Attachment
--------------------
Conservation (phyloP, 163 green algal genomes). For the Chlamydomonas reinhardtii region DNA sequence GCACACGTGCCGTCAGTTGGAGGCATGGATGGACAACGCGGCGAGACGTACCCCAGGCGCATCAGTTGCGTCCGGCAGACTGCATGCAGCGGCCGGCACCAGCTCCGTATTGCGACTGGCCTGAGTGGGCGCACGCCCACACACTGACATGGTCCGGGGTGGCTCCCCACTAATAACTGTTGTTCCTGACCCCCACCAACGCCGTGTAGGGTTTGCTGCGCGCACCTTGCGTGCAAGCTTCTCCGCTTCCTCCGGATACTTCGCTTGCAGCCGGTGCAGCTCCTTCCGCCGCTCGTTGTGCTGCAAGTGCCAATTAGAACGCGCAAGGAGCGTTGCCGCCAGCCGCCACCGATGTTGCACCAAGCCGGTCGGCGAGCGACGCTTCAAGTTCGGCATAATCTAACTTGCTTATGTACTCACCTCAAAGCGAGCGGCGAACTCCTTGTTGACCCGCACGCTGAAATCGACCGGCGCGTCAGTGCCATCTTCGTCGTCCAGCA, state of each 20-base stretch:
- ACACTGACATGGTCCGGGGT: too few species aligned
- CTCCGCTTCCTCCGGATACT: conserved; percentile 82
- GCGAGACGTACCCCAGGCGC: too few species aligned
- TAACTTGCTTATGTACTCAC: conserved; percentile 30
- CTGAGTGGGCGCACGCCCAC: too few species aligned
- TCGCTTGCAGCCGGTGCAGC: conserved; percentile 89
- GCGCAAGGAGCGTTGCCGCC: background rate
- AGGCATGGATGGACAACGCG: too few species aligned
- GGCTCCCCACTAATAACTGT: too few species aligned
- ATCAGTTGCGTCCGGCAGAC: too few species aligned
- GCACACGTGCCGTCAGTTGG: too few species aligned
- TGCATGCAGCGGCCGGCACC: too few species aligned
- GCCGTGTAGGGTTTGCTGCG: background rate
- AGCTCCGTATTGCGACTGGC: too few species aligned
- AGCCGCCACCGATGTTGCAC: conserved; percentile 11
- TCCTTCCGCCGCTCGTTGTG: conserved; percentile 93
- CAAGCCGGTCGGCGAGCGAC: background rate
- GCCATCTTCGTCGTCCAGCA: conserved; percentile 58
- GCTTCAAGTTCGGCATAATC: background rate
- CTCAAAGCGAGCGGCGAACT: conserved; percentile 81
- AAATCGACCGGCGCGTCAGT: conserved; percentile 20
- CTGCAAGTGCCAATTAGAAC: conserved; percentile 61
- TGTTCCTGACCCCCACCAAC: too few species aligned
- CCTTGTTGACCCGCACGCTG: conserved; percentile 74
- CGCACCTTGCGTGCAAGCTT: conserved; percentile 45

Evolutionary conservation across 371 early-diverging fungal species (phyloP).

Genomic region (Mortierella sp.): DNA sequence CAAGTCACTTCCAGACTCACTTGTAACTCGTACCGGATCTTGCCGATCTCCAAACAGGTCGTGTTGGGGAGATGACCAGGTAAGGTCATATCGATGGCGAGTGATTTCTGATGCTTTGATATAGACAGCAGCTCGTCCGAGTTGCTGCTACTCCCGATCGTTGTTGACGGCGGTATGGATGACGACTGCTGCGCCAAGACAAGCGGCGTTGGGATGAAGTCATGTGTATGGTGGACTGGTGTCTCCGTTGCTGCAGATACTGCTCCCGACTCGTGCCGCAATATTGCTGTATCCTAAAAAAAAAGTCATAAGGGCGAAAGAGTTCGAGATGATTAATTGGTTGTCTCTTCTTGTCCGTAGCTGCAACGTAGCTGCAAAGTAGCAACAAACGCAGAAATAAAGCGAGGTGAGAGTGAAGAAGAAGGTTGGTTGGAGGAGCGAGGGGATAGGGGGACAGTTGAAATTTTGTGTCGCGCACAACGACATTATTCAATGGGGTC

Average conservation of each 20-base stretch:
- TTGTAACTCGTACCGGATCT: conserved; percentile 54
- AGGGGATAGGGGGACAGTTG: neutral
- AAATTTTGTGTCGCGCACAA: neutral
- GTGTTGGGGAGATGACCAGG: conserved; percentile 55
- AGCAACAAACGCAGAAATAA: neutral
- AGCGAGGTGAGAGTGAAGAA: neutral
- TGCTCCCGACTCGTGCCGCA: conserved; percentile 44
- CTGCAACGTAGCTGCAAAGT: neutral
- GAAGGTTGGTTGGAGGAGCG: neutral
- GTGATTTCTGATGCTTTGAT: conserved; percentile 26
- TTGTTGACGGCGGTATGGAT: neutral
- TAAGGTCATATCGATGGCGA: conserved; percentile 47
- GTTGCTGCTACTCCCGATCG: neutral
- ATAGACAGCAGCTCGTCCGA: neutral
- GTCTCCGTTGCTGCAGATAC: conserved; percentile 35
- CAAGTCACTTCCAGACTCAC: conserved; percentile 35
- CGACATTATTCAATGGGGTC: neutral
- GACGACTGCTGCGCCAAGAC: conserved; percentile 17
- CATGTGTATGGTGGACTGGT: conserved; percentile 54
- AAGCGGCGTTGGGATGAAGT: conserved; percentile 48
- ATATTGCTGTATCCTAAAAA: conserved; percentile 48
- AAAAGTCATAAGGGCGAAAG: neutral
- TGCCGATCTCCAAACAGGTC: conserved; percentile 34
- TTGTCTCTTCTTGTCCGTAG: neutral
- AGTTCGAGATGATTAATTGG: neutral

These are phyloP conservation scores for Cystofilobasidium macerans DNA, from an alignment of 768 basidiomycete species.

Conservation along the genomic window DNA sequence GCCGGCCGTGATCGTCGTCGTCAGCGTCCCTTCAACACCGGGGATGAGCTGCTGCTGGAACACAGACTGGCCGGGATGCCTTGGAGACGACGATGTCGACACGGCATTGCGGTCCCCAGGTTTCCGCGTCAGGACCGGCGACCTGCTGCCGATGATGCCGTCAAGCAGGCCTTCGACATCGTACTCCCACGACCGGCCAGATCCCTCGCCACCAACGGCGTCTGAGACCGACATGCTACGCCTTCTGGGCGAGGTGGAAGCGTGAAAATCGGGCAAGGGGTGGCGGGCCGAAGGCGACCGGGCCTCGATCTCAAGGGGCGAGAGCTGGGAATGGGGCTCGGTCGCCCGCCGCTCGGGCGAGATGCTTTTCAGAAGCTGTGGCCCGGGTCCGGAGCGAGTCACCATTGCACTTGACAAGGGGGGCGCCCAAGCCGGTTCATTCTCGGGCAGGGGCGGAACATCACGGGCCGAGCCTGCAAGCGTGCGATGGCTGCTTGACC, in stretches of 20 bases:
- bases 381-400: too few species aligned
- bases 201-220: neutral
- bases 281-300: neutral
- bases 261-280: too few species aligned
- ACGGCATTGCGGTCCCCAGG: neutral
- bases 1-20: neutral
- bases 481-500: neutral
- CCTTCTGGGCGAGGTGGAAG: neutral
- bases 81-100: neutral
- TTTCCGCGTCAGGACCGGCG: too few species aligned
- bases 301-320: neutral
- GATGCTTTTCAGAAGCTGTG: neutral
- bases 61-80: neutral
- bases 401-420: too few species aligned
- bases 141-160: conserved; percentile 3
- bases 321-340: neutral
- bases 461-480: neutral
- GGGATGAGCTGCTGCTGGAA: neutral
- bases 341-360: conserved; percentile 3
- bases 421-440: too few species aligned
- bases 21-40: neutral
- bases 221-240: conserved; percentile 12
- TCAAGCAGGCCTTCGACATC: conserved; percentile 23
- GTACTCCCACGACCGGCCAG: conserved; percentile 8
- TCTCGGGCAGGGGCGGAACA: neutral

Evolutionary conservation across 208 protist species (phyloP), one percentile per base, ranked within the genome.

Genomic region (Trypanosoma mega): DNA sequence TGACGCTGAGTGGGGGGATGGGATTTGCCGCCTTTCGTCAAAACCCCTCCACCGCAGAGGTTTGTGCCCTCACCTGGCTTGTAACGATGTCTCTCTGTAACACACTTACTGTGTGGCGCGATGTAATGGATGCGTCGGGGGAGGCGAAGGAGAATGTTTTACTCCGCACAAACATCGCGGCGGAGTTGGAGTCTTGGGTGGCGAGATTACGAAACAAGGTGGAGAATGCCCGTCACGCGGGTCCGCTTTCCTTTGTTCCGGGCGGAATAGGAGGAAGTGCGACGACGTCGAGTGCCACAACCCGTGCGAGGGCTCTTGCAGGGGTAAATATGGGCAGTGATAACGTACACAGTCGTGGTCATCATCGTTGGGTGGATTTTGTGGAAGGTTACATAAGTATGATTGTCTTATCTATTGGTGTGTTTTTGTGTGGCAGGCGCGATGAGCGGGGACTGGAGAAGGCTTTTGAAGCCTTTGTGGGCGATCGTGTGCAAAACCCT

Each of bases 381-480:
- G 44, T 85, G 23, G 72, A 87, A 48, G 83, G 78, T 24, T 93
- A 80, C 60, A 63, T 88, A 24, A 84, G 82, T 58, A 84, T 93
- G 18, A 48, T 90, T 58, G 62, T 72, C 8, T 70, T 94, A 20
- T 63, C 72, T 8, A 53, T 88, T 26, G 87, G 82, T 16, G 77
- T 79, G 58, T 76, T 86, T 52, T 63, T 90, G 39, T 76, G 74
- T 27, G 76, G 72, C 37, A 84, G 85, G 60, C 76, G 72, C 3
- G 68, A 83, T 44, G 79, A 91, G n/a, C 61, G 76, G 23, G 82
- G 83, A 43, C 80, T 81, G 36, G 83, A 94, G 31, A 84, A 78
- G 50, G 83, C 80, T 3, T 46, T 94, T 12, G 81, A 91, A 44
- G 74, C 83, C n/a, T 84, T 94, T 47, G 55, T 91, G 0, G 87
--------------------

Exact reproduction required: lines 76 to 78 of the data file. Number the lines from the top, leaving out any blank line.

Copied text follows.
- bases 421-440: too few species aligned
- bases 21-40: neutral
- bases 221-240: conserved; percentile 12